In the 1970s, Madeleine Blais’ in-laws purchased a vacation house on Martha’s Vineyard for the exorbitant sum of $80,000. 2.2 miles down a poorly marked, one lane dirt road, the house was better termed a shack—it had no electricity, no modern plumbing, the roof leaked, and mice had invaded the walls. It was perfect. Sitting on Tisbury Great Pond—well-stocked with oysters and crab for foraged dinners—the house faced the ocean and the sky, and though it was eventually replaced by a sturdier structure, the ethos remained the same: no heat, no TV, and no telephone. Instead, there were countless hours at the beach, meals cooked and savored with friends, nights talking under the stars, until at last, the house was sold in 2014. To the New Owners is Madeleine Blais’ charming, evocative memoir of this house, and of the Vineyard itself—from the history of the island and its famous visitors to the ferry, the pie shops, the quirky charms and customs, and the abundant natural beauty. But more than that, this is an elegy for a special place. Many of us have one place that anchors our most powerful memories. For Blais, it was the Vineyard house—a retreat and a dependable pleasure that also measured changes in her family. As children were born and grew up, as loved ones aged and passed away, the house was a constant. And now, the house lives on in the hearts of those who cherished it.
Social Science by Lauri Umansky, co-editor with Paul K. Longmore
Author: Lauri Umansky, co-editor with Paul K. Longmore
Publisher: Rowman & Littlefield Publishers
Category: Social Science
Making Sense of Women's Lives presents a wide range of writings about women's lives in the United States. Michele Plott and Lauri Umansky have drawn on their experiences as both students and professors to assemble the collection. Seeking to provide as full a sampling from a diverse and intellectually vibrant field as one volume permits, the editors have also chosen writing that makes an enjoyable read. A few of the selections here represent the undisputed 'classics' of the field. More of them constitute simply the works, drawn from academic and nonacademic sources alike, that could make a difference in understanding what it means to be female in America.
In this volume, Doug Underwood asks whether much of what is now called literary journalism is, in fact, 'literary,' and whether it should rank with the great novels by such journalist-literary figures as Twain, Cather, and Hemingway, who believed that fiction was the better place for a realistic writer to express the important truths of life.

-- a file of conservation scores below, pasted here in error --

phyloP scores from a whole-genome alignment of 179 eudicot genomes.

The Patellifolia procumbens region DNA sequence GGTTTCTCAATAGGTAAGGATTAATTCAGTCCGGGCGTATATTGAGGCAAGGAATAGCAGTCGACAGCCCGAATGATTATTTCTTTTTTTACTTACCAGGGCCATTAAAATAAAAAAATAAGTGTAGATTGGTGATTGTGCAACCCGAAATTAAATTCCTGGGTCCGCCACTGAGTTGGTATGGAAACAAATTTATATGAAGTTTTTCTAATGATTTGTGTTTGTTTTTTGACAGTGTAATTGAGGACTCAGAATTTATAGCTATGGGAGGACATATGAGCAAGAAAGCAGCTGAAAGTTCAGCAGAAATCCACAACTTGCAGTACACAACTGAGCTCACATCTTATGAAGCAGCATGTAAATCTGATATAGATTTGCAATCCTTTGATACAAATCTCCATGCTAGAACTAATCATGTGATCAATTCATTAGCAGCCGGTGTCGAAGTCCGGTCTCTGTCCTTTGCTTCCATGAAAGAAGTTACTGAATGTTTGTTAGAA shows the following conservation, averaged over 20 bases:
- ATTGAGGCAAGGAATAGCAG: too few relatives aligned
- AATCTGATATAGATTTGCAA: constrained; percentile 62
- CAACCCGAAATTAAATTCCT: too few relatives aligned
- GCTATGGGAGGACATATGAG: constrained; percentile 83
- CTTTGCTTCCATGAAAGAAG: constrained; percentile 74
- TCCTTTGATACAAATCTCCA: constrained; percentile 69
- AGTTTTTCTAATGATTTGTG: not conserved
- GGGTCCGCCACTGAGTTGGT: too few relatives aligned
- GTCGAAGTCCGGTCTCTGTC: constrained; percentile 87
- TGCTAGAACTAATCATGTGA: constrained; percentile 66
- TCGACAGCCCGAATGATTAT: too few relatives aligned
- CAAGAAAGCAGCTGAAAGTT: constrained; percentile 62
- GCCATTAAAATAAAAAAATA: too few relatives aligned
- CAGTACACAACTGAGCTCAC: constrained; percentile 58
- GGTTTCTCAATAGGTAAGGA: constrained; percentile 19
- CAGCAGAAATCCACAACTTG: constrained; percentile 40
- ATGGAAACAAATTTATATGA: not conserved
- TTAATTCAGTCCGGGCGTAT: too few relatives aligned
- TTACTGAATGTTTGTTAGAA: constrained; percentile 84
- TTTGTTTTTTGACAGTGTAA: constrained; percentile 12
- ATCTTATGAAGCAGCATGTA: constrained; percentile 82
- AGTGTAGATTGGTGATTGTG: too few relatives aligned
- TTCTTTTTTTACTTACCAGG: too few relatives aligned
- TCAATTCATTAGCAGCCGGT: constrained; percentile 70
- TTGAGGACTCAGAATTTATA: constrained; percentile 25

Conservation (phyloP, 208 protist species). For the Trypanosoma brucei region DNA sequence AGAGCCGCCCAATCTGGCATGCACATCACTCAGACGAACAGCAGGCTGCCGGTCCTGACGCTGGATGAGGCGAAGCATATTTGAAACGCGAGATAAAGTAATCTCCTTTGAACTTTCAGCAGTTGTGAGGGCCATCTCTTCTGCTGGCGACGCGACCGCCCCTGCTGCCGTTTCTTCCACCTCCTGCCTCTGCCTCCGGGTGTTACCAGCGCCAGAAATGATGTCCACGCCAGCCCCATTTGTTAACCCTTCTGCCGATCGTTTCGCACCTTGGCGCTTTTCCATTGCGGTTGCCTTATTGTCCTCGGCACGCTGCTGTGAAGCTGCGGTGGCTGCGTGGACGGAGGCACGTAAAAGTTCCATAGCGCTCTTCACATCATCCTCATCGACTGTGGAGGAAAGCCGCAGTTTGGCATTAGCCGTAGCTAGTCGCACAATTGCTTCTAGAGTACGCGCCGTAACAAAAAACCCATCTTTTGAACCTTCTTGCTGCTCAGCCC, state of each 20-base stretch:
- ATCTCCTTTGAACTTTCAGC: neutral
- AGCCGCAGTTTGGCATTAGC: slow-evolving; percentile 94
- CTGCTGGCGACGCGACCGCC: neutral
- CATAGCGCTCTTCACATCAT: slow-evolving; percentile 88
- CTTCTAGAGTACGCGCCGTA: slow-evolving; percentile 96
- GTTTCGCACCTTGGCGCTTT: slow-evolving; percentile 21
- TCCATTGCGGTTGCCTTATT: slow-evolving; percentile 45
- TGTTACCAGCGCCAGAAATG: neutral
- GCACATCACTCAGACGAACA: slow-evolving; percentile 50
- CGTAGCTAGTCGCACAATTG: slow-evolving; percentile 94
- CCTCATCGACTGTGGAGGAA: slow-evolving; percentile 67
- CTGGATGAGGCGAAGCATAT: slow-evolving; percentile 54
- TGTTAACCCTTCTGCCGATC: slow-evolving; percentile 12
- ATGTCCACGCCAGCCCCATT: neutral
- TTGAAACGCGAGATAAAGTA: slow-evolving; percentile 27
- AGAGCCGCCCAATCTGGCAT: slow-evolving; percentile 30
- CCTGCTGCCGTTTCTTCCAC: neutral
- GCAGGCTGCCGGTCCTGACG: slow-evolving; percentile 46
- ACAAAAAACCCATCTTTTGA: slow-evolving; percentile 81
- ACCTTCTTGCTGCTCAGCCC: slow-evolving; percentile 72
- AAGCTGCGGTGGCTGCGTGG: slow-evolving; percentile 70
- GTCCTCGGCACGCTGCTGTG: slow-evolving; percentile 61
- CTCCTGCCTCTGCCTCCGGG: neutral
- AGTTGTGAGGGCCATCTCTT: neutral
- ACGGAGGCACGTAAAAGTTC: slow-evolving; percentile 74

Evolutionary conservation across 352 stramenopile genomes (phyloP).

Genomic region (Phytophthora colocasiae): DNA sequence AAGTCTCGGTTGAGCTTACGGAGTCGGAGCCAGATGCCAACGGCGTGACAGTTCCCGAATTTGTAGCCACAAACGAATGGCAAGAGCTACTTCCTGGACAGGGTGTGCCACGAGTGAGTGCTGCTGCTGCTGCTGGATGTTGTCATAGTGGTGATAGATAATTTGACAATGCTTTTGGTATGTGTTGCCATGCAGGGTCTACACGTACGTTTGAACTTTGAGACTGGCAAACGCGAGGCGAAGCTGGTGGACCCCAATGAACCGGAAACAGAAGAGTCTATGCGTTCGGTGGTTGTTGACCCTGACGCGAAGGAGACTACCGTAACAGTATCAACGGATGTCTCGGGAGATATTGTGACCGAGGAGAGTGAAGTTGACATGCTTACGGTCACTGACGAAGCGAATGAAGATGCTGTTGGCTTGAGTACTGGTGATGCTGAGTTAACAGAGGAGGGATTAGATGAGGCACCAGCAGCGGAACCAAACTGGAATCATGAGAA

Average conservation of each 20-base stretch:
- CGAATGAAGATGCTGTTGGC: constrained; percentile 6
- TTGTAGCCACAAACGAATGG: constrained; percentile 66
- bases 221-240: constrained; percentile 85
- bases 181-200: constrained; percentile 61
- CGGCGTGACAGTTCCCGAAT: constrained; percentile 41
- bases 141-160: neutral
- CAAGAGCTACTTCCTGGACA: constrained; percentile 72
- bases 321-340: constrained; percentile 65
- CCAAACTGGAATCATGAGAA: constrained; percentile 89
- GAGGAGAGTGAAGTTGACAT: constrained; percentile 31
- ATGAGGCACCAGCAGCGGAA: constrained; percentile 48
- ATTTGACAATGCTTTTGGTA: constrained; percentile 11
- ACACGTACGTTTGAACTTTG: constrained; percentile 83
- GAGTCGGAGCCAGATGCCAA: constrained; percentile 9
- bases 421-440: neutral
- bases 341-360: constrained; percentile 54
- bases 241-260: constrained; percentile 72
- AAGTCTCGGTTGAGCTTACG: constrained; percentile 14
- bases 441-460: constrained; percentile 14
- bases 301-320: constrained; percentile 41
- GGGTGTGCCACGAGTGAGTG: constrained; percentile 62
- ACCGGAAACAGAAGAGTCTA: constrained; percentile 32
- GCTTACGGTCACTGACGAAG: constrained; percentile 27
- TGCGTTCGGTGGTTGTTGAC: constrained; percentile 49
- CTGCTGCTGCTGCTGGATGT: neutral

Now in paperback, the first book to document how participating in sports changes young girls' lives during the difficult years of adolescence. From high-profile women's professional leagues to high-school-level champions, girl athletes are acheiving record breakthroughs. Witness, for example, the first spectacular season of the WNBA, or the celebrated victories of women's teams at the 1996 Olympics. The female athlete is a new media darling especially beloved of today's teenage girls, who are almost as likely to have pictures of Rebecca Lobo, Mia Hamm, or Gabrielle Reece on their walls as posters of Leonardo DiCaprio. So it seems paradoxical that many books and studies attest to a truly sobering picture of girls' lives. With her book Reviving Ophelia, Mary Pipher was only the latest in a string of theorists to describe the dramatic ways in which girls loose self-esteem during the critical years of adolescence, contributing to eating disorders, drug problems, and chronic depression in many young women. In Raising Our Athletic Daughters, journalists Zimmerman and Reavill set out to talk with girls and their parents about how sports can transform girls' lives. Here are firsthand stories from the inner cities and rural playing fields across the nation, offering compelling evidence that participation in athletics makes an extraordinary difference in the lives of young girls, from reducing pregnancy rates and substance abuse to increasing college attendance. Raising Our Athletic Daughters is a clarion call for all those eager to help their children succeed and level the playing field, at last. From the Trade Paperback edition.
Alice Marble (1913-1990) was a game-changer in every sense of the word. A pioneering tennis player, she blended strength and glamour in a way no woman had before. Billie Jean King later called her “a picture of unrestrained athleticism.” With her powerful serve and volley, she won 18 major championships, and in the banner summer of 1939 she won singles, doubles, and mixed-doubles titles at both Wimbledon and the U. S. Open, landing her on the cover of Life magazine, photographed by Alfred Eisenstaedt. In the off-season, she designed a clothing line and sang love songs in the Sert Bar at the Waldorf Astoria to rave reviews. World War II, during which she was recruited as a spy by the U. S., effectively ended her playing career, but Marble remained both influential—persuading the U. S. Tennis Association to break the color barrier and allow Althea Gibson to compete—and a celebrity, appearing in the movie Pat and Mike with Spencer Tracy and Katharine Hepburn, and palling around with the likes of Clark Gable and Carol Lombard. In our own time, the remarkable Alice Marble has regrettably slipped from view. Now, Pulitzer Prize-winning writer Madeleine Blais brings vividly back to life one of America’s most celebrated and intriguing women and evokes the dramatic times she lived through, from the Roaring 20s to the post-World War II era.